The double pile of manuscripts in Fred De Feis' crowded
wood-paneled office is at least a foot high, containing some 50 or more new
plays by hopeful authors from all over the world, waiting to be read.
"We get 250 to 300 plays a year," said De Feis, the producer and director
of Arena Players Repertory Company. His playhouse, with a main and a second
stage, is tucked in a strip shopping mall across from Republic Airport in East
Farmingdale, where it alighted in 1972. From 1959 to 1963, Arena was actually
in an airport: Idlewild (now JFK) in Queens. That was after its birth in 1954
and first home in a downtown Brooklyn YWCA.
For most of those years, DeFeis has produced world premieres, usually one
or two a year. In 1974, he premiered the then-unknown Alan Menken's first
musical, "Dear Worthy Editor." Menken went on to write "Little Shop of
Horrors," "Beauty and the Beast" and other Disney hits. Another success story
is Joseph Dougherty, whose "Murder for Pleasure" debuted at Arena in 1977 and
who went on to write "Digby," which won awards Off-Broadway, and the book for
Broadway's "My Favorite Year." Several plays that had their first outings at
Arena moved to Off-Broadway and other regional stages, De Feis said.
"It amazes me that playwrights just write play after play and keep
submitting them," said De Feis. Arena's productions are recorded in a national
theater yearbook and its search for new material is publicized by the
Dramatists Guild and other trade groups.
De Feis said he mainly goes for plays on provocative social issues,
including abortion, AIDS and prostitution. "They don't make money, but they
challenge me," he said. They also often engender allegiance from the chosen
One of those is Sean David Bennett, whose "A House Divided" is the latest
drama to challenge De Feis. The play, about a priest falsely accused of
molesting a boy, and the effects on the priest's Irish-American family, opens
Thursday at Arena's Main Stage theater and runs through March 13. "This is not
the kind of entertainment Long Islanders want," De Feis added. "They want
musicals or comedies."
To keep money coming in - though the nonprofit theater also receives grants
and contributions - De Feis is presenting "Murder at the Howard Johnson's," by
Ron Clark and Sam Bodrick, at the smaller theater next door. "I revive it
whenever I need money," he said.
Bennett said that De Feis "is an absolute godsend. I don't understand why
he isn't more famous.... He just has an instinct for what works on stage, and
what doesn't.... He's brilliant."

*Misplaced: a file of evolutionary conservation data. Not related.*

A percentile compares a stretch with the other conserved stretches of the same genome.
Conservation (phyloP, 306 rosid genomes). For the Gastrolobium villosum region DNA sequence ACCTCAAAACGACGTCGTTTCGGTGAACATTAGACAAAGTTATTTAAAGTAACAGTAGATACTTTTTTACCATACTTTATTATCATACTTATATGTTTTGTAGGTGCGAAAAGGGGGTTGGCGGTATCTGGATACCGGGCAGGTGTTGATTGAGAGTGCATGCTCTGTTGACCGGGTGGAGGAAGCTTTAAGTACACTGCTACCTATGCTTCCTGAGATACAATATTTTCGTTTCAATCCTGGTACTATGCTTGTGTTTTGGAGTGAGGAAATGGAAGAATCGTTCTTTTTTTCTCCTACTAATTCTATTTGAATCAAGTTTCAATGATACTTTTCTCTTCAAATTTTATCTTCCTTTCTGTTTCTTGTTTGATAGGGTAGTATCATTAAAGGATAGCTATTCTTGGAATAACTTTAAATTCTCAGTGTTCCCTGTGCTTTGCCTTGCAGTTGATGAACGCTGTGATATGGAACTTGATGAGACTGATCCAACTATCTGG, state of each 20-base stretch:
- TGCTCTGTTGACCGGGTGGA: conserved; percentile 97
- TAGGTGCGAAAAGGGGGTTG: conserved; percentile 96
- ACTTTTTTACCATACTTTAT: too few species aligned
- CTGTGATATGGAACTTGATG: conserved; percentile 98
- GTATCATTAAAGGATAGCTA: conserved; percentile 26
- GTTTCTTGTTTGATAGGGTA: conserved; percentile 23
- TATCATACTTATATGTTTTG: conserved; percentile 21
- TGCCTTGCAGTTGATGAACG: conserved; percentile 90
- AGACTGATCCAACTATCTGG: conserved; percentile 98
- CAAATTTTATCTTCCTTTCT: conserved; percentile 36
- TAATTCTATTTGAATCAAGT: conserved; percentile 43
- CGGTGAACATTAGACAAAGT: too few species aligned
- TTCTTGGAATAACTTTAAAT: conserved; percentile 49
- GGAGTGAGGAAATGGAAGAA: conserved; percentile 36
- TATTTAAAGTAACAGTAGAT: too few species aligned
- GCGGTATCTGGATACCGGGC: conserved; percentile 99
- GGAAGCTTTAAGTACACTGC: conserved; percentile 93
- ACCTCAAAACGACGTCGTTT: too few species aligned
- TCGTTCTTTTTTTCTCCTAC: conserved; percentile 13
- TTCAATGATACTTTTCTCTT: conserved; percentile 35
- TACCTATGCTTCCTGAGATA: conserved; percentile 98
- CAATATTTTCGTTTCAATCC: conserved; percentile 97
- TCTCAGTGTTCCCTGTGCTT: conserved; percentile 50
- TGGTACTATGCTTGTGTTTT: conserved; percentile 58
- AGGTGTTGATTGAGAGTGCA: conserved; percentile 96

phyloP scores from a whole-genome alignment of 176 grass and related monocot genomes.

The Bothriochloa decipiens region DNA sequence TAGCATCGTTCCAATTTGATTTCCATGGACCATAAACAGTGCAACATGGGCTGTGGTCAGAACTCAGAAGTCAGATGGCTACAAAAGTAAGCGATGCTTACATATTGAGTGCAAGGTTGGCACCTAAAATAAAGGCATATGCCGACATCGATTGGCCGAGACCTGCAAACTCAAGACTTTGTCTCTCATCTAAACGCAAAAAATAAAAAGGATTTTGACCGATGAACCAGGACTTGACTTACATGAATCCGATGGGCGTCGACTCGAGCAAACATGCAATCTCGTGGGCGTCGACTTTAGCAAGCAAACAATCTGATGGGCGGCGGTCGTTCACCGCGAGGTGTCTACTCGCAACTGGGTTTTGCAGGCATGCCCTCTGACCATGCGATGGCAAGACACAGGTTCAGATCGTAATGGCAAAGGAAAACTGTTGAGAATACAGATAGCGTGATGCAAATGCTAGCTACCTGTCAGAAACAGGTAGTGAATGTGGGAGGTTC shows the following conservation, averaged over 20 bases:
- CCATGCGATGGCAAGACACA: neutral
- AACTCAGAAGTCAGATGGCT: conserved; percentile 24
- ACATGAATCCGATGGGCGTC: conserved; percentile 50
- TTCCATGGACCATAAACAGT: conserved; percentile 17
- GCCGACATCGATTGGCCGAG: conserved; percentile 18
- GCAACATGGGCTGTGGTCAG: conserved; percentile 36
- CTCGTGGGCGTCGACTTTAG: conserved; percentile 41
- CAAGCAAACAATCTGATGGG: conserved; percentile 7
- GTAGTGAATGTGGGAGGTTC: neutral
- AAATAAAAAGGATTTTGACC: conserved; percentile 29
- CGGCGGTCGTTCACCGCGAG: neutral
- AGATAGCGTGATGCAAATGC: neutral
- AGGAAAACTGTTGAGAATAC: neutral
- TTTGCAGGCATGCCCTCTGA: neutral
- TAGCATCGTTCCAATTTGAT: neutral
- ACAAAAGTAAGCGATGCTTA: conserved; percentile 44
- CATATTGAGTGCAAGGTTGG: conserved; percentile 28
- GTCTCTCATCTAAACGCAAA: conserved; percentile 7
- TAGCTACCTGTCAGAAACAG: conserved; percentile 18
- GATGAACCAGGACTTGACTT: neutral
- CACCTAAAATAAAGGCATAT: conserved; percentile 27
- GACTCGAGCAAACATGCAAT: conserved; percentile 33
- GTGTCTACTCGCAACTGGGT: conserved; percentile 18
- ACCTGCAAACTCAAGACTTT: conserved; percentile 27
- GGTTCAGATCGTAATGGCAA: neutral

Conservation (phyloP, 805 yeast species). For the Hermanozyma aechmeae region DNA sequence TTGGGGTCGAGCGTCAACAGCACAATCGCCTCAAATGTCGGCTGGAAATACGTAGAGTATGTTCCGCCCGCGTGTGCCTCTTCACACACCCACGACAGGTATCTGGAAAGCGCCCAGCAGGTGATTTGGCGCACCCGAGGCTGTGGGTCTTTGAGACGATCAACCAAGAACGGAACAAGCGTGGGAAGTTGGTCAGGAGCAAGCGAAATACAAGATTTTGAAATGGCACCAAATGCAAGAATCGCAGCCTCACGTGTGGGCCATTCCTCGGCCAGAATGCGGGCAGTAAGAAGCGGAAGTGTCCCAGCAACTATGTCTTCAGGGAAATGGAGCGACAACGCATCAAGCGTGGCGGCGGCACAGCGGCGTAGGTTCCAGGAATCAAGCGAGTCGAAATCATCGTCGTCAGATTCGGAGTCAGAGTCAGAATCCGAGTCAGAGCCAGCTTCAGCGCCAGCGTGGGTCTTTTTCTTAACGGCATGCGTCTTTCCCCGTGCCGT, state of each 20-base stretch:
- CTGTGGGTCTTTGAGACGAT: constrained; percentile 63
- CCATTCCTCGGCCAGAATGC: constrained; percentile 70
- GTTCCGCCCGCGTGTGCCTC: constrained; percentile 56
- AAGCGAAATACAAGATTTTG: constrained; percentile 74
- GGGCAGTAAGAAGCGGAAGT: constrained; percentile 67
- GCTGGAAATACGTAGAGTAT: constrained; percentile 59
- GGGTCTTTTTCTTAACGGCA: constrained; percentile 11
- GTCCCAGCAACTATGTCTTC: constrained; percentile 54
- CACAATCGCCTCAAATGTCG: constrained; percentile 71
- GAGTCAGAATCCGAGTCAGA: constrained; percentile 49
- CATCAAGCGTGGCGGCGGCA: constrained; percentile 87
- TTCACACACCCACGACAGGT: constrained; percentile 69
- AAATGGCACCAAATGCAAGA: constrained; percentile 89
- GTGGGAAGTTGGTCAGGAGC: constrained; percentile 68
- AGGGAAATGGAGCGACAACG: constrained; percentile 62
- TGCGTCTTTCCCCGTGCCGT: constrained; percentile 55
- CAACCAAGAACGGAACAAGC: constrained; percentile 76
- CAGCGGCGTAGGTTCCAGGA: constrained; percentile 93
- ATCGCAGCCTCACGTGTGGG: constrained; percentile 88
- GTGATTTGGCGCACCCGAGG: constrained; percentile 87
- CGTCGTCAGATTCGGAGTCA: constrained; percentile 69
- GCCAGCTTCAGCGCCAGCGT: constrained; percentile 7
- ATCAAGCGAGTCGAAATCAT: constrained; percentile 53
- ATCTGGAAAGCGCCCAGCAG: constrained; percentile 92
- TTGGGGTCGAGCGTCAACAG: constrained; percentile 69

Bennett - whose day job is senior program coordinator at Boston
University's law school - won a 2004 Edward F. Albee Playwriting Fellowship to
hone his drama while staying at Albee's oceanfront Montauk home in June. (Albee
chatted with him every morning, but not about the play, he said.) However, it
still needed many revisions, as most plays do. "From the first rehearsal, I
realized Fred knows more than I will ever know about what the audience will
like, and what will bore them," said Bennett.
De Feis said Bennett's was the fourth play about priests and pedophilia he
read in close succession, and by far the best. "Most playwrights don't know how
to flesh out characters," but Bennett's have "no empty holes. You understand
His play had been turned down many times, said Bennett, "because it's a
very strong indictment of the Catholic Church." Bennett was "baptized into the
church," he said, but has been long disaffected by what he called its "abuse of
power." He said he was spurred to start the play, in 2003, by scandals in
Boston and by a report he read about a young priest's fate in Baltimore.
Bennett, who has been writing plays for about five years, after acting,
directing and doing other writing, said that last year he sent out about 100
copies of this play, 100 letters without a script, and another 100 mailings
about other plays.
Largely because Arena agreed to produce "A House Divided," the play now has
a healthy future, including upcoming runs in Baltimore, Boston and Ireland. It
also will be produced at the Journeyman Theater Ensemble in Washington, D.C.,
whose artistic director asked him to be their playwright in residence. One of
his plays, "Fall Out," won a 2004 best play award at the Playwrights' Platform
in Boston, he said, and another, "Trick," about spousal abuse, is to be
performed by Manhattan's Off-Broadway Abington Theater.
Tickets to Arena, 296 Rte. 109, East Farmingdale, are $16 Thursdays at 8:30
p.m., $18 Fridays at 8:30 p.m. and Sundays at 3 p.m., and $22 Saturdays at
8:30 p.m. Call 516-293-0674 or visit www.arenaplayers.org.
WISDOM OF JEOPARDY!
Ken Jennings shares "Words of Wisdom From the All-Time Jeopardy! Champion" at
Nassau Community College, College Center Building, Garden City, Thursday at 1
and 7 p.m.; free. For more information, call Phyllis Kurland, 516-572-7153.
discussions after screenings of the film "Rory O'Shea Was Here" at the Cinema
Arts Centre, 423 Park Ave., Huntington. The fictional Irish film, which has
received mixed reviews, follows the friendship of two disabled young men.
Screenings with speakers are at 7 p.m. Friday and Saturday, and at 4 p.m.
Sunday, Feb. 20. Film runs through Feb. 24, $9, call 631-423-7611.
E-mail Aileen Jacobson at firstname.lastname@example.org